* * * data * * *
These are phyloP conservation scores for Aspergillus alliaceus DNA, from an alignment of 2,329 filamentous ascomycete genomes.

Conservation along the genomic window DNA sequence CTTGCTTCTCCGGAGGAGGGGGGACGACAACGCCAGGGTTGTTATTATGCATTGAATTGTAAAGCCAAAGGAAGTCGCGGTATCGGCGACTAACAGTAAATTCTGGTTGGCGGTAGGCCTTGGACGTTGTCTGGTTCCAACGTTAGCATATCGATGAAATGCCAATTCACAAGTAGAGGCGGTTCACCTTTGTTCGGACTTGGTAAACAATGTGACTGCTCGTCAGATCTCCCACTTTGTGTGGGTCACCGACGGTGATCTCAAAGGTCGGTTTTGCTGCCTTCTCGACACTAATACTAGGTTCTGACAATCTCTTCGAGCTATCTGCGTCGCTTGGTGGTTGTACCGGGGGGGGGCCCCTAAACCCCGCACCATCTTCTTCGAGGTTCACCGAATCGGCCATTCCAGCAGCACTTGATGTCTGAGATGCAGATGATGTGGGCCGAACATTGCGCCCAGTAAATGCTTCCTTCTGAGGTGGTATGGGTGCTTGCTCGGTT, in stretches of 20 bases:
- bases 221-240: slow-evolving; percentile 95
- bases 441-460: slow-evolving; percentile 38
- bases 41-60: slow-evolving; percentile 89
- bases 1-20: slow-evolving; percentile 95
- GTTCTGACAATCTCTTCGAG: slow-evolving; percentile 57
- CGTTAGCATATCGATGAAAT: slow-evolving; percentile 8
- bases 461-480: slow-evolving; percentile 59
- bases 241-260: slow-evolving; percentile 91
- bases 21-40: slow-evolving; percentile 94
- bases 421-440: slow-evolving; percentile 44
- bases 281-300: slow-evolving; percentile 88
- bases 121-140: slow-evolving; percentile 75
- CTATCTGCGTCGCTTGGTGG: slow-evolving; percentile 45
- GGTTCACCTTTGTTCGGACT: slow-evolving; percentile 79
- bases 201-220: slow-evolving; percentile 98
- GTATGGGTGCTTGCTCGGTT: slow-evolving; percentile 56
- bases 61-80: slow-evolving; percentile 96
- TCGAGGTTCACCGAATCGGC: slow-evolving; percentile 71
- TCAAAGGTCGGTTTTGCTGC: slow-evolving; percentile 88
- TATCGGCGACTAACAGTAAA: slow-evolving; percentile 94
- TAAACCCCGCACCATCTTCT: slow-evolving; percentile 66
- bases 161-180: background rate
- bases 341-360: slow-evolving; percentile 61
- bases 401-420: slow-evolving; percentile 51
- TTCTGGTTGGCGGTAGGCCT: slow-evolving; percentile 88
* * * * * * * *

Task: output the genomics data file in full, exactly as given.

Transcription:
These are phyloP conservation scores for Aspergillus alliaceus DNA, from an alignment of 2,329 filamentous ascomycete genomes.

Conservation along the genomic window DNA sequence CTTGCTTCTCCGGAGGAGGGGGGACGACAACGCCAGGGTTGTTATTATGCATTGAATTGTAAAGCCAAAGGAAGTCGCGGTATCGGCGACTAACAGTAAATTCTGGTTGGCGGTAGGCCTTGGACGTTGTCTGGTTCCAACGTTAGCATATCGATGAAATGCCAATTCACAAGTAGAGGCGGTTCACCTTTGTTCGGACTTGGTAAACAATGTGACTGCTCGTCAGATCTCCCACTTTGTGTGGGTCACCGACGGTGATCTCAAAGGTCGGTTTTGCTGCCTTCTCGACACTAATACTAGGTTCTGACAATCTCTTCGAGCTATCTGCGTCGCTTGGTGGTTGTACCGGGGGGGGGCCCCTAAACCCCGCACCATCTTCTTCGAGGTTCACCGAATCGGCCATTCCAGCAGCACTTGATGTCTGAGATGCAGATGATGTGGGCCGAACATTGCGCCCAGTAAATGCTTCCTTCTGAGGTGGTATGGGTGCTTGCTCGGTT, in stretches of 20 bases:
- bases 221-240: slow-evolving; percentile 95
- bases 441-460: slow-evolving; percentile 38
- bases 41-60: slow-evolving; percentile 89
- bases 1-20: slow-evolving; percentile 95
- GTTCTGACAATCTCTTCGAG: slow-evolving; percentile 57
- CGTTAGCATATCGATGAAAT: slow-evolving; percentile 8
- bases 461-480: slow-evolving; percentile 59
- bases 241-260: slow-evolving; percentile 91
- bases 21-40: slow-evolving; percentile 94
- bases 421-440: slow-evolving; percentile 44
- bases 281-300: slow-evolving; percentile 88
- bases 121-140: slow-evolving; percentile 75
- CTATCTGCGTCGCTTGGTGG: slow-evolving; percentile 45
- GGTTCACCTTTGTTCGGACT: slow-evolving; percentile 79
- bases 201-220: slow-evolving; percentile 98
- GTATGGGTGCTTGCTCGGTT: slow-evolving; percentile 56
- bases 61-80: slow-evolving; percentile 96
- TCGAGGTTCACCGAATCGGC: slow-evolving; percentile 71
- TCAAAGGTCGGTTTTGCTGC: slow-evolving; percentile 88
- TATCGGCGACTAACAGTAAA: slow-evolving; percentile 94
- TAAACCCCGCACCATCTTCT: slow-evolving; percentile 66
- bases 161-180: background rate
- bases 341-360: slow-evolving; percentile 61
- bases 401-420: slow-evolving; percentile 51
- TTCTGGTTGGCGGTAGGCCT: slow-evolving; percentile 88